Search results for 'Stuart Brody' (try it on Scholar)

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  1. Stuart Brody (1997). Vaginas Yield Far More Pleasure Than Pain. Behavioral and Brain Sciences 20 (3):442-443.score: 240.0
    berkley's pathogen model of sex differences in pain is inconsistent with women outliving men by several years. The vagina is far more resistant to pathogens than is the rectum. Vaginal stimulation produces intense analgesia in rats and humans. Possible evolutionary and cardiovascular factors are also noted.
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  2. Stuart Brody & Caterina Breitenstein (2000). The Trade-Off Between Frequency of Intercourse and Sexual Partner Accumulation May Reflect Evolutionary Adaptations. Behavioral and Brain Sciences 23 (4):594-594.score: 240.0
    The adaptive trade-offs between long- and short-term matings may be mediated or at least reflected partially by the trade-offs between the relative reinforcement obtained through a greater frequency of intercourse (typically greater among cohabitants) versus a greater frequency of partner change. The differing correlates of each approach and meshing with the Sexual Strategies Theory of Gangestad & Simpson are discussed.
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  3. Baruch A. Brody, H. Tristram Engelhardt Jr, John E. Fellers, Amir Halevy, B. Andrew Lustig, Elizabeth Heitman, Laurence B. McCullough, Gerald McKenny, J. Robert Nelson & Stuart Spicker (1995). For Further Information and/or to Register for the Seminar, Please Write or Call The Institute of Religion, Texas Medical Center, 1129 Wilkins Blvd., Houston, TX 77030.(713) 797-0600. [REVIEW] HEC Forum 7:5.score: 240.0
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  4. Baruch A. Brody, H. Tristram Engelhardt Jr, Elizabeth Heitman, B. Andrew Lustig, Laurence B. McCullough, Gerald McKenny, Stuart F. Spieker & Porter B. Storey (1995). " Recovering the Traditions: Religious Perspectives in Medical Ethics. Christian Bioethics 1 (2):247.score: 240.0
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  5. Baruch Brody (1976). Page 8 Hume, Reid, and Kant on Causality/Brody. In Stephen Francis Barker & Tom L. Beauchamp (eds.), Thomas Reid: Critical Interpretations. University City Science Center. 3--8.score: 180.0
     
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  6. F. G. Miller & H. Brody (2003). Clinical Equipoise and the Therapeutic Misconception-Miller and Brody Reply. Hastings Center Report 33 (5):7-7.score: 180.0
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  7. John C. Moskop (1982). Book Review:Philosophy and Medicine Series. H. Tristram Engelhardt, Jr., Stuart F. Spicker; Philosophy and Medicine Series. Vol. 1: Explanation and Evaluation in the Biomedical Sciences. H. Tristram Engelhardt, Jr., Stuart F. Spicker; Philosophy and Medicine Series. Vol. 2: Philosophical Dimensions of the Neuro-Medical Sciences. Stuart F. Spicker, H. Tristram Engelhardt, Jr.; Philosophy and Medicine Series. Vol. 3: Philosophical Medical Ethics: Its Nature and Significance. Stuart F. Spicker, H. Tristram Engelhardt, Jr.; Philosophy and Medicine Series. Vol. 4. Mental Health: Philosophical Perspectives. H. Tristram Engelhardt, Jr., Stuart F. Spicker; Philosophy and Medicine Series. Vol. 5: Mental Illness: Law and Public Policy. Baruch A. Brody, H. Tristram Engelhardt, Jr.; Philosophy and Medicine Series. Vol. 6: Clinical Judgment: A Critical Appraisal. H. Tristram Engelhardt, Jr., Stuart F. Spicker, Bernard Towers; Philosophy and Medicine Series. Vol. 7. Organism, Medicine, and Metaphysi. [REVIEW] Ethics 92 (2):381-.score: 120.0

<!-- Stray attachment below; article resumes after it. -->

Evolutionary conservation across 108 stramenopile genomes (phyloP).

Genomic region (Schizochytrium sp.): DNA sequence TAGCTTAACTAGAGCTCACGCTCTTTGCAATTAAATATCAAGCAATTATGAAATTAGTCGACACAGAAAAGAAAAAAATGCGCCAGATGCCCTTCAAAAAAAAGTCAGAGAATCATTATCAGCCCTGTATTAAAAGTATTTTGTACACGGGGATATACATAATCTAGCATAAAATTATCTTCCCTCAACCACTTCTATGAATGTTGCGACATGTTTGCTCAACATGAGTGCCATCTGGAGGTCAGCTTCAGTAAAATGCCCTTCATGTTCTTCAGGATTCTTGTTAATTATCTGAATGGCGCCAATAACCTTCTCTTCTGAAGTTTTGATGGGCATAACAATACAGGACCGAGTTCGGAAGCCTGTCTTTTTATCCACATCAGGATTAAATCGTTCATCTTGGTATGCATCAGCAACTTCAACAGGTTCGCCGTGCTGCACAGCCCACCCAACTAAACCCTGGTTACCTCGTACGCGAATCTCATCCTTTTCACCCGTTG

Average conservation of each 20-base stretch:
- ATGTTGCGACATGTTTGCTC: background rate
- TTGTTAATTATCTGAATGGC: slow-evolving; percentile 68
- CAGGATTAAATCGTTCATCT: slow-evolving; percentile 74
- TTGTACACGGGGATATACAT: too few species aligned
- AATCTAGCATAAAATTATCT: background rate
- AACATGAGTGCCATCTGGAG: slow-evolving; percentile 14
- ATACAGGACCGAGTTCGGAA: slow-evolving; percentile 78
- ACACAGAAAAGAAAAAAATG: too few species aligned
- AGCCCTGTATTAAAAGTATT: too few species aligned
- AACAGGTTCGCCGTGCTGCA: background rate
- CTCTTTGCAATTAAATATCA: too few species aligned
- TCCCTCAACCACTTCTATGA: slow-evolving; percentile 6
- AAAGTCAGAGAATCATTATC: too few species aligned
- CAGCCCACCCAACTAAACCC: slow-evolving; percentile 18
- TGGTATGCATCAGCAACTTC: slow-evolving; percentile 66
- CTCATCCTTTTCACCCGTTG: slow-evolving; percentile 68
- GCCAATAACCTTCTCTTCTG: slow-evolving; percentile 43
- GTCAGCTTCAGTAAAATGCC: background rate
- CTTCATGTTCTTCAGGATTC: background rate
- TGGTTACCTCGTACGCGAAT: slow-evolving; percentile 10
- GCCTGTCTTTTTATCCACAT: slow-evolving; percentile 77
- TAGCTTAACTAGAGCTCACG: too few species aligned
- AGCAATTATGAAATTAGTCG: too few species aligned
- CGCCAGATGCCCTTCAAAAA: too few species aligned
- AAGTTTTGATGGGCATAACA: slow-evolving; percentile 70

8. Baruch A. Brody (2010). Traditional Knowledge and Intellectual Property. Kennedy Institute of Ethics Journal 20 (3):231-249.score: 60.0
    In a recent article (Brody 2010), I analyzed the debates surrounding charges of biopiracy, that is, charges that developed countries use biotechnology patents to expropriate the biological/genetic heritage of less developed countries. Such charges often are accompanied by the additional charge that biotechnology patents are used to expropriate the traditional knowledge about the use of these resources possessed by indigenous communities in less developed countries. It is this second charge that is the focus of this essay, which will develop (...)
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  9. Susan Stuart (2009). Alvin I. Goldman, Simulating Minds: The Philosophy, Psychology and Neuroscience of Mindreading. [REVIEW] Minds and Machines 19 (2):279-282.score: 60.0
    Alvin I. Goldman, Simulating Minds: The Philosophy, Psychology and Neuroscience of Mindreading Content Type Journal Article Pages 279-282 DOI 10.1007/s11023-009-9142-x Authors Susan Stuart, University of Glasgow Humanities Advanced Technology and Information Institute 11 University Gardens Glasgow G12 8QQ Scotland, UK Journal Minds and Machines Online ISSN 1572-8641 Print ISSN 0924-6495 Journal Volume Volume 19 Journal Issue Volume 19, Number 2.
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  10. Diana Stuart & Michelle Woroosz (2013). Erratum To: The Myth of Efficiency: Technology and Ethics in Industrial Food Production. [REVIEW] Journal of Agricultural and Environmental Ethics 26 (1):257-257.score: 60.0
    Abstract In this paper, we explore how the application of technological tools has reshaped food production systems in ways that foster large-scale outbreaks of foodborne illness. Outbreaks of foodborne illness have received increasing attention in recent years, resulting in a growing awareness of the negative impacts associated with industrial food production. These trends indicate a need to examine systemic causes of outbreaks and how they are being addressed. In this paper, we analyze outbreaks linked to ground beef and salad greens. (...)